A state appeals court panel has rejected a bid by Attorney General Jeff Landry's office to remove its investigation into Mayor-elect LaToya Cantrell's use of a city-issued credit card from the purview of the Orleans Parish Criminal District Court.
In a split ruling late Tuesday, 4th Circuit Court of Appeal Judges Daniel Dysart and Roland Belsome found that Criminal District Court Judge Laurie White acted within her proper discretion when she refused to recuse herself or any other judge on the court from presiding over the Cantrell matter. Judge Joy Cossich Lobrano dissented.
Unless it's overturned, the decision leaves the Cantrell probe in White's hands pending any criminal charges that may be filed against the mayor-elect.
"We are clearly disappointed by this ruling, and we will appeal it to the Louisiana Supreme Court," Landry said in a statement.
Cantrell's alleged misuse of her City Council credit card roiled the campaign before voters elected her last month to become the city's first female mayor. She is due to take office in May.
In her dissent, Lobrano said she would have reversed White's decision "out of an abundance of caution" given what Lobrano described as "the unique circumstances surrounding this matter."
Tuesday's ruling sets the stage for a Jan. 3 hearing before White on a bid by Cantrell's attorney, Billy Gibbens, to quash one of three subpoenas that Criminal District Court Judge Camille Buras signed on Dec. 4.
Landry's office presented the subpoenas to several other judges at the court before Buras agreed to sign them.
Cantrell is seeking to quash only one of the subpoenas, which seeks her personal banking records. Gibbens has described Landry's pursuit of those records as "nothing more than an intrusive and harassing witch-hunt by a political opponent."
White, the court's chief judge, stayed the subpoenas pending a resolution of Landry's appeal.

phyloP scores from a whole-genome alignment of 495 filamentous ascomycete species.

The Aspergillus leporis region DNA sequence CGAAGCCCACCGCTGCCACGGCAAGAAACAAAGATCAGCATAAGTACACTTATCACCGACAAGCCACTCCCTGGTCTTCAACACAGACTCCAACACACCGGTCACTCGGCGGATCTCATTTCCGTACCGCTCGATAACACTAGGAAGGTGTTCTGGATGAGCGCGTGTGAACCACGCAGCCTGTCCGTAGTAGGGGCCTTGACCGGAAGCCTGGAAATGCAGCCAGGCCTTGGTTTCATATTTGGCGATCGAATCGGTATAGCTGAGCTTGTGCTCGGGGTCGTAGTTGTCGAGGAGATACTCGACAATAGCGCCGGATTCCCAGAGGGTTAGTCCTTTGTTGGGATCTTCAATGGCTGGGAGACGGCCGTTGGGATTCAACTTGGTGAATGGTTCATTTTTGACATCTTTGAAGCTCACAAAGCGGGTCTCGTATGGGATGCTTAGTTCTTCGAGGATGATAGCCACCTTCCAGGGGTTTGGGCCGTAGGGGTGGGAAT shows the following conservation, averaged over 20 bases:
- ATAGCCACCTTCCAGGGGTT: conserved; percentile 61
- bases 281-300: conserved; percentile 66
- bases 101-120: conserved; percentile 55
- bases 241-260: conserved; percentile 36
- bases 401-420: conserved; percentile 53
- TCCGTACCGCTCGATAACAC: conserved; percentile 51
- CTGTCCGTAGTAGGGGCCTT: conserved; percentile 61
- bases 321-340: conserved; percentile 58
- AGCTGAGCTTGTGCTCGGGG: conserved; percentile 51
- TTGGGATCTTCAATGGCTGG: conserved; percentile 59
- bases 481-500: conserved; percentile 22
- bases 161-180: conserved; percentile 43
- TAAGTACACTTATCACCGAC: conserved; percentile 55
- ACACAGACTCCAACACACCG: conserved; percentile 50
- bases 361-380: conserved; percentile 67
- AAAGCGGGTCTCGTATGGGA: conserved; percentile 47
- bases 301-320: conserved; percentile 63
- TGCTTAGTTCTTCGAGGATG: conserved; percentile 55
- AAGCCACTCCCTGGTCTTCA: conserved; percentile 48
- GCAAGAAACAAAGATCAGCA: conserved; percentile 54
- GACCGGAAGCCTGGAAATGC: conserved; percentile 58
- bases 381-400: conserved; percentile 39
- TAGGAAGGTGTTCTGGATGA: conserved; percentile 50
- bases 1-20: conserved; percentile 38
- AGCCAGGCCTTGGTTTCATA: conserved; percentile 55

In its push to have the state Supreme Court appoint an ad hoc judge to oversee the investigation, Landry's office aired several concerns about the ability of White or any of her 11 colleagues on the criminal court bench to fairly handle what is not yet a criminal case.
They argued that as mayor, Cantrell will have “considerable influence” over the court’s budget; that her father-in-law, Harry Cantrell, sits as the court's magistrate judge; and that several of the judges refused even to sign the subpoenas that Landry's office sought.
The AG’s Office also made repeated allegations about leaks at the courthouse that it says compromise the integrity of the investigation into Cantrell. It placed particular emphasis on a Nov. 27 article in The New Orleans Advocate reporting the existence of subpoenas for Cantrell’s credit card records.
Although the subpoenas were confirmed by Judicial Administrator Rob Kazik, Landry's office and Gibbens have argued over who “leaked” the information to the newspaper.
The AG’s Office also said White undermined its investigation by allowing Gibbens to view the subpoenas for Cantrell's financial records. Those subpoenas remain under seal and are not available to the general public for review.
Cantrell's use of her council credit card became a hot-button issue when the campaign of her runoff opponent, former Municipal Court Judge Desiree Charbonnet, highlighted some $9,000 in charges that Cantrell later reimbursed, sometimes years later. More than $4,000 of those paybacks came after Cantrell qualified to run for mayor.
Charbonnet's campaign described the reimbursements as a tacit admission of wrongdoing. Cantrell said she was merely ensuring that taxpayers weren't on the hook for any borderline charges.
Cantrell later slammed Orleans Parish District Attorney Leon Cannizzaro's office for announcing its receipt of an anonymous complaint based on the Charbonnet campaign's research, as well as the DA's decision to forward that complaint to Landry's office. Cantrell accused Cannizzaro, a staunch Charbonnet supporter, of playing politics.
Gibbens declined Wednesday to comment on the appeals court ruling.